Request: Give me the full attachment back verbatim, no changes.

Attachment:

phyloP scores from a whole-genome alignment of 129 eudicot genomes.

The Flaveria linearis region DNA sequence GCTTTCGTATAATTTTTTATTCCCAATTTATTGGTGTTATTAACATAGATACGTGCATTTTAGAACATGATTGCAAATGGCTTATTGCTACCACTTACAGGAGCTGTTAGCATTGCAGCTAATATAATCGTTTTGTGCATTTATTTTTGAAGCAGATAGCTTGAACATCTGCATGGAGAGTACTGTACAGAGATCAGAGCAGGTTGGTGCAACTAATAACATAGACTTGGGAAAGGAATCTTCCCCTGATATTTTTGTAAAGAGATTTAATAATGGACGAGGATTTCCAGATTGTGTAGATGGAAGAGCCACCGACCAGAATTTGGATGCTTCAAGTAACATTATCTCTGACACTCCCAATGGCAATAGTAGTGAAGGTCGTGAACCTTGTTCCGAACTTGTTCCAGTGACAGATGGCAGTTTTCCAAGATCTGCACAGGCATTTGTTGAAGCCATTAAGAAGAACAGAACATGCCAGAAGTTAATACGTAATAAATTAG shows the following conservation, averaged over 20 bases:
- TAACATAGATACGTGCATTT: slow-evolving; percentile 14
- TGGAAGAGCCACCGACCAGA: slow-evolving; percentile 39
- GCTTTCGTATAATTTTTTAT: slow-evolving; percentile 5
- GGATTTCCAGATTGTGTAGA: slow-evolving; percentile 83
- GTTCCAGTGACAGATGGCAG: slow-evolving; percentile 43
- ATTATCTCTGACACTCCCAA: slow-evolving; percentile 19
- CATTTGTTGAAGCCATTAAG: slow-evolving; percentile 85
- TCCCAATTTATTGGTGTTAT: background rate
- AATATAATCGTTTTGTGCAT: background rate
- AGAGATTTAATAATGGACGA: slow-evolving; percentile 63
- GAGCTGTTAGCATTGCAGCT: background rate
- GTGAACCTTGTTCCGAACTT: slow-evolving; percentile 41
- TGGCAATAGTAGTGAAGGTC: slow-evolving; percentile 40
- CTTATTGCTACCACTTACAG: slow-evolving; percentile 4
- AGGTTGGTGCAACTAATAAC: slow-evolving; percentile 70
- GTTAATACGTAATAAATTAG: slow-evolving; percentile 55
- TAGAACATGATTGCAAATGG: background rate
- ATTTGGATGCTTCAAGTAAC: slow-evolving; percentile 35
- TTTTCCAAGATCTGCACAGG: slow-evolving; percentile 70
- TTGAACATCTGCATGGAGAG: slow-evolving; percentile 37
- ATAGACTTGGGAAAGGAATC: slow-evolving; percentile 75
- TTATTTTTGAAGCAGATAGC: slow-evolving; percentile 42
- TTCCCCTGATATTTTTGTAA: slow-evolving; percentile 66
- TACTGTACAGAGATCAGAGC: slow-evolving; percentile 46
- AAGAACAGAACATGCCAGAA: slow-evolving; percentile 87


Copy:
phyloP scores from a whole-genome alignment of 129 eudicot genomes.

The Flaveria linearis region DNA sequence GCTTTCGTATAATTTTTTATTCCCAATTTATTGGTGTTATTAACATAGATACGTGCATTTTAGAACATGATTGCAAATGGCTTATTGCTACCACTTACAGGAGCTGTTAGCATTGCAGCTAATATAATCGTTTTGTGCATTTATTTTTGAAGCAGATAGCTTGAACATCTGCATGGAGAGTACTGTACAGAGATCAGAGCAGGTTGGTGCAACTAATAACATAGACTTGGGAAAGGAATCTTCCCCTGATATTTTTGTAAAGAGATTTAATAATGGACGAGGATTTCCAGATTGTGTAGATGGAAGAGCCACCGACCAGAATTTGGATGCTTCAAGTAACATTATCTCTGACACTCCCAATGGCAATAGTAGTGAAGGTCGTGAACCTTGTTCCGAACTTGTTCCAGTGACAGATGGCAGTTTTCCAAGATCTGCACAGGCATTTGTTGAAGCCATTAAGAAGAACAGAACATGCCAGAAGTTAATACGTAATAAATTAG shows the following conservation, averaged over 20 bases:
- TAACATAGATACGTGCATTT: slow-evolving; percentile 14
- TGGAAGAGCCACCGACCAGA: slow-evolving; percentile 39
- GCTTTCGTATAATTTTTTAT: slow-evolving; percentile 5
- GGATTTCCAGATTGTGTAGA: slow-evolving; percentile 83
- GTTCCAGTGACAGATGGCAG: slow-evolving; percentile 43
- ATTATCTCTGACACTCCCAA: slow-evolving; percentile 19
- CATTTGTTGAAGCCATTAAG: slow-evolving; percentile 85
- TCCCAATTTATTGGTGTTAT: background rate
- AATATAATCGTTTTGTGCAT: background rate
- AGAGATTTAATAATGGACGA: slow-evolving; percentile 63
- GAGCTGTTAGCATTGCAGCT: background rate
- GTGAACCTTGTTCCGAACTT: slow-evolving; percentile 41
- TGGCAATAGTAGTGAAGGTC: slow-evolving; percentile 40
- CTTATTGCTACCACTTACAG: slow-evolving; percentile 4
- AGGTTGGTGCAACTAATAAC: slow-evolving; percentile 70
- GTTAATACGTAATAAATTAG: slow-evolving; percentile 55
- TAGAACATGATTGCAAATGG: background rate
- ATTTGGATGCTTCAAGTAAC: slow-evolving; percentile 35
- TTTTCCAAGATCTGCACAGG: slow-evolving; percentile 70
- TTGAACATCTGCATGGAGAG: slow-evolving; percentile 37
- ATAGACTTGGGAAAGGAATC: slow-evolving; percentile 75
- TTATTTTTGAAGCAGATAGC: slow-evolving; percentile 42
- TTCCCCTGATATTTTTGTAA: slow-evolving; percentile 66
- TACTGTACAGAGATCAGAGC: slow-evolving; percentile 46
- AAGAACAGAACATGCCAGAA: slow-evolving; percentile 87